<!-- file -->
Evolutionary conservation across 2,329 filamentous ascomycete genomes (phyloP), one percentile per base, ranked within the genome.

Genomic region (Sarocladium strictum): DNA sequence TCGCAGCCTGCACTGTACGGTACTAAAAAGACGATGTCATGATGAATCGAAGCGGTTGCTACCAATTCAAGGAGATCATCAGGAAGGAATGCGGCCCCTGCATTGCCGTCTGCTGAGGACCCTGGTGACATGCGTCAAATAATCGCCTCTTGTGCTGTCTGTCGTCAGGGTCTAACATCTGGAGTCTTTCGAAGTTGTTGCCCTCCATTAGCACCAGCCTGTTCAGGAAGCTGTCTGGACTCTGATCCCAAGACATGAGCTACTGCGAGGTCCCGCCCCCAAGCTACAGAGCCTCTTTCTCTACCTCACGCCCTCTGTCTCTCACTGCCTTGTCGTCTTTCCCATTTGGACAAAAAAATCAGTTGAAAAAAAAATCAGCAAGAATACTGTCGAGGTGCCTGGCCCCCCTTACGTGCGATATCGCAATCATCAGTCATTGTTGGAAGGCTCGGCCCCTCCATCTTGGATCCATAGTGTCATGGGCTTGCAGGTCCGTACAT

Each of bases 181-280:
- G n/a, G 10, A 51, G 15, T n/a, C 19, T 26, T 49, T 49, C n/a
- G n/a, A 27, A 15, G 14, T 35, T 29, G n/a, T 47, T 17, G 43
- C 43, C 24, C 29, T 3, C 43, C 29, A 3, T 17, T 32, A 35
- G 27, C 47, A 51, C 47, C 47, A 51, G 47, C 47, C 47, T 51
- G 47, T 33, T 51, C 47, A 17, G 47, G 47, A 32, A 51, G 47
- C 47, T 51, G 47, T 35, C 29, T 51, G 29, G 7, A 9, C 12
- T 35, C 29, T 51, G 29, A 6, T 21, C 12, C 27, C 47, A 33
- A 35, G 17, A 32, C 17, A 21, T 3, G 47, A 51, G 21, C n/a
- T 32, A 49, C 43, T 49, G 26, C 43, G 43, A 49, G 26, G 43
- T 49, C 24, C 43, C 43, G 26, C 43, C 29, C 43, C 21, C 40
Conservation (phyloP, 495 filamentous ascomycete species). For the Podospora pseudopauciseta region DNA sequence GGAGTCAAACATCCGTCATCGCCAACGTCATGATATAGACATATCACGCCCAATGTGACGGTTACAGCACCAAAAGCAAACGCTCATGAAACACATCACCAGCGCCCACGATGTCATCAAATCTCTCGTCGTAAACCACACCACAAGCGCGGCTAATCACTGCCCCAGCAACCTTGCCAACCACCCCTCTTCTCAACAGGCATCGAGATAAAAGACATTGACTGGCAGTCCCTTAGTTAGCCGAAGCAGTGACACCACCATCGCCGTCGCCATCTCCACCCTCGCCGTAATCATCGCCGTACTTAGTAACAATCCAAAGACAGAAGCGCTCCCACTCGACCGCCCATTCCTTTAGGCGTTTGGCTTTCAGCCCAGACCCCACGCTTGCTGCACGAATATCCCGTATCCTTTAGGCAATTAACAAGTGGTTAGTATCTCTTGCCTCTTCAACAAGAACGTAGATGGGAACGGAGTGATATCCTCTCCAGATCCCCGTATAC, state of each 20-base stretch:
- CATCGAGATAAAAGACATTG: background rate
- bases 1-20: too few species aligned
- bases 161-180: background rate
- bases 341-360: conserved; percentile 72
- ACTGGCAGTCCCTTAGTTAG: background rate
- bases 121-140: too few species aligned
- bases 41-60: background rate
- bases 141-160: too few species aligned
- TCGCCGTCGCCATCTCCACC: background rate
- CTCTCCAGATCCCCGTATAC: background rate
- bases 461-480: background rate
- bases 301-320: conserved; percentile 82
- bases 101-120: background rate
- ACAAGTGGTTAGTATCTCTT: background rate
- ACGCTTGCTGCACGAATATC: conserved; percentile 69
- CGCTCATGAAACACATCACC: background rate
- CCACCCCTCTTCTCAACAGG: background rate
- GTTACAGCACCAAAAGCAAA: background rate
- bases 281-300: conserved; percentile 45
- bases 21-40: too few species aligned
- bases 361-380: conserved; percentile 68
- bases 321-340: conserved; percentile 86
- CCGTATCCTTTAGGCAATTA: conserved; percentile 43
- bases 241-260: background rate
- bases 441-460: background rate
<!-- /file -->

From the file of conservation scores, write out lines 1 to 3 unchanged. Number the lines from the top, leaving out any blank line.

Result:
Evolutionary conservation across 2,329 filamentous ascomycete genomes (phyloP), one percentile per base, ranked within the genome.

Genomic region (Sarocladium strictum): DNA sequence TCGCAGCCTGCACTGTACGGTACTAAAAAGACGATGTCATGATGAATCGAAGCGGTTGCTACCAATTCAAGGAGATCATCAGGAAGGAATGCGGCCCCTGCATTGCCGTCTGCTGAGGACCCTGGTGACATGCGTCAAATAATCGCCTCTTGTGCTGTCTGTCGTCAGGGTCTAACATCTGGAGTCTTTCGAAGTTGTTGCCCTCCATTAGCACCAGCCTGTTCAGGAAGCTGTCTGGACTCTGATCCCAAGACATGAGCTACTGCGAGGTCCCGCCCCCAAGCTACAGAGCCTCTTTCTCTACCTCACGCCCTCTGTCTCTCACTGCCTTGTCGTCTTTCCCATTTGGACAAAAAAATCAGTTGAAAAAAAAATCAGCAAGAATACTGTCGAGGTGCCTGGCCCCCCTTACGTGCGATATCGCAATCATCAGTCATTGTTGGAAGGCTCGGCCCCTCCATCTTGGATCCATAGTGTCATGGGCTTGCAGGTCCGTACAT

Each of bases 181-280: